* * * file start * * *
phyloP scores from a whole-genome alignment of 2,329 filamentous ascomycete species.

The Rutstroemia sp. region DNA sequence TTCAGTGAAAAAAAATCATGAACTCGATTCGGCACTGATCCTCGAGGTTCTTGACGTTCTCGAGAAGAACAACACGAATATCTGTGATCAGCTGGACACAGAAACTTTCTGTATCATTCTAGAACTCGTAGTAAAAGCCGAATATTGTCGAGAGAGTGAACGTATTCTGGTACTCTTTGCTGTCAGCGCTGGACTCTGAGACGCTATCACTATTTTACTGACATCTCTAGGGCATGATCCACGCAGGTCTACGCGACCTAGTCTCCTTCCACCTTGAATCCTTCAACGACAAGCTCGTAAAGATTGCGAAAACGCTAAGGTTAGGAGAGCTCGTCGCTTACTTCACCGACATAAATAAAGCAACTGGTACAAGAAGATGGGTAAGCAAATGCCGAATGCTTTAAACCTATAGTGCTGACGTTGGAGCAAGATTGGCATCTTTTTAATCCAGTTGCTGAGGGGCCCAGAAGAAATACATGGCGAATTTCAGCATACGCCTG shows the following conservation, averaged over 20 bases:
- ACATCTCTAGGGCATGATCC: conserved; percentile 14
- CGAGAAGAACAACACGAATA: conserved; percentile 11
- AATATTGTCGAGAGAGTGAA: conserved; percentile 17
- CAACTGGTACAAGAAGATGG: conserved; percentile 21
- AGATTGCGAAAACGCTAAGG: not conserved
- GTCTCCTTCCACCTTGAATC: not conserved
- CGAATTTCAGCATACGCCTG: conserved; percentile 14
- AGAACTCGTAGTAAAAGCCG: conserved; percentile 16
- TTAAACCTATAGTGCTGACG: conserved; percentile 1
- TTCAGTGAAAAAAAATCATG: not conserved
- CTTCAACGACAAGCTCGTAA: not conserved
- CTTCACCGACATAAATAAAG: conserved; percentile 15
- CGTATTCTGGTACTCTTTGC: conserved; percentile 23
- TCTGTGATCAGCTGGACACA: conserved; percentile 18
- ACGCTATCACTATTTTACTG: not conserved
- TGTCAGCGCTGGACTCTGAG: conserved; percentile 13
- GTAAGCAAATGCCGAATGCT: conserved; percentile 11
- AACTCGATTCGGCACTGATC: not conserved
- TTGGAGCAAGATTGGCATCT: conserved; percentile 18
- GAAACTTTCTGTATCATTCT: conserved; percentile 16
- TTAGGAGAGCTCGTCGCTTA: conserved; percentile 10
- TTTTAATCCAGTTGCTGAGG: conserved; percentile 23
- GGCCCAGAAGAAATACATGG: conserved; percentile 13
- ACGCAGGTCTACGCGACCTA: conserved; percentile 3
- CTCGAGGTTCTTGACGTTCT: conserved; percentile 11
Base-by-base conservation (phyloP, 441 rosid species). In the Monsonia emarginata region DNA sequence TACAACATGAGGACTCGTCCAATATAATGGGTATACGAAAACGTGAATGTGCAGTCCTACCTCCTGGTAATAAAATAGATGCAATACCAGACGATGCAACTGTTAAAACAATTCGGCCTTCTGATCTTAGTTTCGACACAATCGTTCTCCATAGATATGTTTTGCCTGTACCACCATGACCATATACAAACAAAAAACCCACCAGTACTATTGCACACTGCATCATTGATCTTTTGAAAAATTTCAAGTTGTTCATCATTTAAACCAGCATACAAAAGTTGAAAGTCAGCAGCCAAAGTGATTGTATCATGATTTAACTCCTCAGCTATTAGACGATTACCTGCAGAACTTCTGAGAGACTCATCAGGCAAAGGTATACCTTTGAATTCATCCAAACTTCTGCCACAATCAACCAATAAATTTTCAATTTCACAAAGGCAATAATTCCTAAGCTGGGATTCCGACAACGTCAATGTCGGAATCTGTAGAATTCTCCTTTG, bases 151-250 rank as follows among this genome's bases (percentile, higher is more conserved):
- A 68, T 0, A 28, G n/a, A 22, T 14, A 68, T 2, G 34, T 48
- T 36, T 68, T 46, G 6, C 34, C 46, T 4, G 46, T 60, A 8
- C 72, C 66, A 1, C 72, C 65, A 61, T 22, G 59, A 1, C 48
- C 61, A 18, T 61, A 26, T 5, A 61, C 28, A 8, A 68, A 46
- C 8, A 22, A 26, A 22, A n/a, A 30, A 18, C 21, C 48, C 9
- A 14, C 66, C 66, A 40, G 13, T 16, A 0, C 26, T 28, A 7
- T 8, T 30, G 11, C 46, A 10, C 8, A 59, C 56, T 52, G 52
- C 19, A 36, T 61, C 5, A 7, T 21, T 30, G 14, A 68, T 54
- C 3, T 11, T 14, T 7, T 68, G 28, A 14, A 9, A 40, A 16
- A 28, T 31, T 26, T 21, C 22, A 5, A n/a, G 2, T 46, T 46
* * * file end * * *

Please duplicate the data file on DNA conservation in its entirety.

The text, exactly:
phyloP scores from a whole-genome alignment of 2,329 filamentous ascomycete species.

The Rutstroemia sp. region DNA sequence TTCAGTGAAAAAAAATCATGAACTCGATTCGGCACTGATCCTCGAGGTTCTTGACGTTCTCGAGAAGAACAACACGAATATCTGTGATCAGCTGGACACAGAAACTTTCTGTATCATTCTAGAACTCGTAGTAAAAGCCGAATATTGTCGAGAGAGTGAACGTATTCTGGTACTCTTTGCTGTCAGCGCTGGACTCTGAGACGCTATCACTATTTTACTGACATCTCTAGGGCATGATCCACGCAGGTCTACGCGACCTAGTCTCCTTCCACCTTGAATCCTTCAACGACAAGCTCGTAAAGATTGCGAAAACGCTAAGGTTAGGAGAGCTCGTCGCTTACTTCACCGACATAAATAAAGCAACTGGTACAAGAAGATGGGTAAGCAAATGCCGAATGCTTTAAACCTATAGTGCTGACGTTGGAGCAAGATTGGCATCTTTTTAATCCAGTTGCTGAGGGGCCCAGAAGAAATACATGGCGAATTTCAGCATACGCCTG shows the following conservation, averaged over 20 bases:
- ACATCTCTAGGGCATGATCC: conserved; percentile 14
- CGAGAAGAACAACACGAATA: conserved; percentile 11
- AATATTGTCGAGAGAGTGAA: conserved; percentile 17
- CAACTGGTACAAGAAGATGG: conserved; percentile 21
- AGATTGCGAAAACGCTAAGG: not conserved
- GTCTCCTTCCACCTTGAATC: not conserved
- CGAATTTCAGCATACGCCTG: conserved; percentile 14
- AGAACTCGTAGTAAAAGCCG: conserved; percentile 16
- TTAAACCTATAGTGCTGACG: conserved; percentile 1
- TTCAGTGAAAAAAAATCATG: not conserved
- CTTCAACGACAAGCTCGTAA: not conserved
- CTTCACCGACATAAATAAAG: conserved; percentile 15
- CGTATTCTGGTACTCTTTGC: conserved; percentile 23
- TCTGTGATCAGCTGGACACA: conserved; percentile 18
- ACGCTATCACTATTTTACTG: not conserved
- TGTCAGCGCTGGACTCTGAG: conserved; percentile 13
- GTAAGCAAATGCCGAATGCT: conserved; percentile 11
- AACTCGATTCGGCACTGATC: not conserved
- TTGGAGCAAGATTGGCATCT: conserved; percentile 18
- GAAACTTTCTGTATCATTCT: conserved; percentile 16
- TTAGGAGAGCTCGTCGCTTA: conserved; percentile 10
- TTTTAATCCAGTTGCTGAGG: conserved; percentile 23
- GGCCCAGAAGAAATACATGG: conserved; percentile 13
- ACGCAGGTCTACGCGACCTA: conserved; percentile 3
- CTCGAGGTTCTTGACGTTCT: conserved; percentile 11
Base-by-base conservation (phyloP, 441 rosid species). In the Monsonia emarginata region DNA sequence TACAACATGAGGACTCGTCCAATATAATGGGTATACGAAAACGTGAATGTGCAGTCCTACCTCCTGGTAATAAAATAGATGCAATACCAGACGATGCAACTGTTAAAACAATTCGGCCTTCTGATCTTAGTTTCGACACAATCGTTCTCCATAGATATGTTTTGCCTGTACCACCATGACCATATACAAACAAAAAACCCACCAGTACTATTGCACACTGCATCATTGATCTTTTGAAAAATTTCAAGTTGTTCATCATTTAAACCAGCATACAAAAGTTGAAAGTCAGCAGCCAAAGTGATTGTATCATGATTTAACTCCTCAGCTATTAGACGATTACCTGCAGAACTTCTGAGAGACTCATCAGGCAAAGGTATACCTTTGAATTCATCCAAACTTCTGCCACAATCAACCAATAAATTTTCAATTTCACAAAGGCAATAATTCCTAAGCTGGGATTCCGACAACGTCAATGTCGGAATCTGTAGAATTCTCCTTTG, bases 151-250 rank as follows among this genome's bases (percentile, higher is more conserved):
- A 68, T 0, A 28, G n/a, A 22, T 14, A 68, T 2, G 34, T 48
- T 36, T 68, T 46, G 6, C 34, C 46, T 4, G 46, T 60, A 8
- C 72, C 66, A 1, C 72, C 65, A 61, T 22, G 59, A 1, C 48
- C 61, A 18, T 61, A 26, T 5, A 61, C 28, A 8, A 68, A 46
- C 8, A 22, A 26, A 22, A n/a, A 30, A 18, C 21, C 48, C 9
- A 14, C 66, C 66, A 40, G 13, T 16, A 0, C 26, T 28, A 7
- T 8, T 30, G 11, C 46, A 10, C 8, A 59, C 56, T 52, G 52
- C 19, A 36, T 61, C 5, A 7, T 21, T 30, G 14, A 68, T 54
- C 3, T 11, T 14, T 7, T 68, G 28, A 14, A 9, A 40, A 16
- A 28, T 31, T 26, T 21, C 22, A 5, A n/a, G 2, T 46, T 46